Thursday, December 13, 2018

26 Vintage Photographs of Hollywood Boulevard From 1928 When It Became Santa Claus Lane

Each November beginning in 1928, Hollywood merchants transformed a one-mile stretch of Hollywood Boulevard between Vine and La Brea into Santa Claus Lane to boost shopping. Part of the promotion was a daily parade featuring Santa Claus and a film star.

The brainchild of businessman Harry Blaine and the Hollywood Boulevard Association, which promoted the thoroughfare as the “world’s largest department store,” Santa Claus Lane lured shoppers away from downtown’s dominant Broadway retail district with winking lights, daily processions featuring a reindeer-drawn sleigh, and plentiful, brightly decorated Christmas trees.

The first year, 100 living firs were dug up from the forest near Big Bear and placed along Hollywood Blvd. in wooden planters. Once fully dressed in nearly 10,000 incandescent light bulbs, the trees lit the path for a nightly parade. Joined on his sleigh by a silver screen star, Santa Claus greeted passersby as a team of six live reindeer pulled him down the boulevard. After New Year’s Day, the trees were replanted on the grounds of the Hollywood Bowl.

In later years, metallic decorations replaced the living trees. Drawings of film stars’ faces smiled at shoppers from the center of tin wreaths hung from lampposts. Whimsical, shiny toy Christmas trees blinked with colorful lights. At the annual promotion’s peak, organizers boasted that Hollywood Blvd. was the most brightly lit street in the nation.

To complete the wintertime transformation, Hollywood Blvd. took on a new name. For one month, signs at intersections read “Santa Claus Lane,” and merchants updated their street addresses to reflect the temporary name change.

Though the elaborate decorations are no more, Santa Claus Lane gave birth to a Tinseltown tradition that survives today. In 1931, the Hollywood Chamber of Commerce expanded Santa Claus’ nightly procession into an annual extravaganza, since renamed the Hollywood Christmas Parade. And in 1946, grand marshal Gene Autry, who rode on horseback just paces in front of the parade’s main star, turned the screams of delight he heard from children into a classic holiday tune: “Here Comes Santa Claus (Right Down Santa Claus Lane).”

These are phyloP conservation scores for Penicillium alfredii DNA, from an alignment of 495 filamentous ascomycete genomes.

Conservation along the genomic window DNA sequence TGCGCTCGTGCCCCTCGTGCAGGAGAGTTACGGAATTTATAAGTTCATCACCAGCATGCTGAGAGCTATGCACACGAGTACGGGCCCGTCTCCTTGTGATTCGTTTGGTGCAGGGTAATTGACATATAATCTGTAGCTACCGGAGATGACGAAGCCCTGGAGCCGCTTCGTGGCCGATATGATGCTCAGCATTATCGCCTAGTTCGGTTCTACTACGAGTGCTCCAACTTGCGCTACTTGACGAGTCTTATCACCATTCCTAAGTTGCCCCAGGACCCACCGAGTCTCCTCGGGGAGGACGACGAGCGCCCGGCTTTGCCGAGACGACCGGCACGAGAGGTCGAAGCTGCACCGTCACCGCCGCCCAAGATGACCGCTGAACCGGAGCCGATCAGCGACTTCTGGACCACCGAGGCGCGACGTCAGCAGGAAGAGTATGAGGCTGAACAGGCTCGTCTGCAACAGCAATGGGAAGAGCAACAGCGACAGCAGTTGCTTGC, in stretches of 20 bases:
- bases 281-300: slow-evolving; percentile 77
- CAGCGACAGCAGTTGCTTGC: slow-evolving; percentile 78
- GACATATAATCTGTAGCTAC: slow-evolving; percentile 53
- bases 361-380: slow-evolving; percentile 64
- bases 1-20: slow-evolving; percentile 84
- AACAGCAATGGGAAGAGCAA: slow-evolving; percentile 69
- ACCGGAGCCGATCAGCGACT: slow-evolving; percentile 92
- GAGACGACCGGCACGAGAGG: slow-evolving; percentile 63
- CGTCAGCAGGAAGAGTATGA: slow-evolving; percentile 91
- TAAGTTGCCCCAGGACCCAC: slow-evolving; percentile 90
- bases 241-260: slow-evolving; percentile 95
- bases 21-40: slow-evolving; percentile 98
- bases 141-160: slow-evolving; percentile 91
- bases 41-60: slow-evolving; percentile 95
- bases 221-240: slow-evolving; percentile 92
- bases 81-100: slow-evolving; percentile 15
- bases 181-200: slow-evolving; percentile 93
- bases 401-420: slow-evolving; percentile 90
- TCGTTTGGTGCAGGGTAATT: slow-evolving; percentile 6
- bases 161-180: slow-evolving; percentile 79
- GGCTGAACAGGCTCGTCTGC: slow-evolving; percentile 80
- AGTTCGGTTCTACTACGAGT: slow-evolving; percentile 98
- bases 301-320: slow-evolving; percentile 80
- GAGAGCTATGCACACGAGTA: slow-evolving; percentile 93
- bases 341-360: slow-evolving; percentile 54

Mary Pickford turns Hollywood Blvd into Santa Claus Lane, 1928.

 Daytime view of the fir trees along Santa Claus Lane in 1928. 

In 1928, the first year Hollywood merchants organized Santa Claus Lane, live fir trees were transplanted from Big Bear.

Another view of Hollywood Boulevard as Santa Claus Lane in 1928. 

Conical, metallic toy trees followed the wreaths on Hollywood’s Santa Claus Lane.

Christmas decorations on Hollywood Boulevard, 1930.

Claudette Colbert admires her oversized portrait lining Vine Street in Hollywood for the 1932 Santa Claus Lane shopping season.

Sophisticated and charming, Colbert gave her parts a down-to-earth common sense and humorous attitude. She earned an Academy Award for her role in It Happened One Night (1934). 

Birdseye view of Santa Claus Lane and Vine Street in 1932. 

Actress Mary Pickford switches on Hollywood Boulevard's holiday lights in 1935.

View of a wet Hollywood Boulevard decorated for the holidays, 1935.

Hollywood film stars accompanied St. Nicholas in the annual Santa Claus Lane Parade, 1935.

Postcard of Santa Claus Lane in 1936.

Light standards became Christmas trees on Santa Claus Lane, 1938.

Looking north from the Owl Drug Store at 6290 Hollywood Boulevard, 1940. California Bank and the Equitable Building can be seen across the street.

A woman in a fashionable dress walking west on the south side of Hollywood Boulevard just west of Vine Street, 1944.

Santa Claus Lane Parade in 1945. 

Cars driving along the street in Hollywood called Santa Claus Lane at Christmas time, 1945.

A crowd looking at the electric billboard on the Taft Building, 1945. The view is from the north-west corner of Hollywood and Vine looking south-east. An early traffic sign is in the foreground and in the background the distinctive “hat” of the Brown Derby sign is visible.

A well-lit Hollywood Boulevard during the Holiday Season, 1946. The Broadway Building and Kress building are in the distance, and Shaw’s can be seen at right.

View of Hollywood Boulevard decorated as Santa Claus Lane, 1948.

Hollywood Boulevard decorated for the holidays, 1950.

Hollywood Boulevard decorated for the holidays, 1950.

Hollywood Boulevard decorated for the holidays, 1950.

A Pacific Electric streetcar ambles down Hollywood Boulevard at Ivar Street in 1953, the last year streetcars would take part in Tinseltown’s Yuletide festivities.

With an old LA Red Car trolley giving it a touch of holiday color, Grauman’s Chinese Theater on Hollywood Boulevard at Christmas time, 1953.


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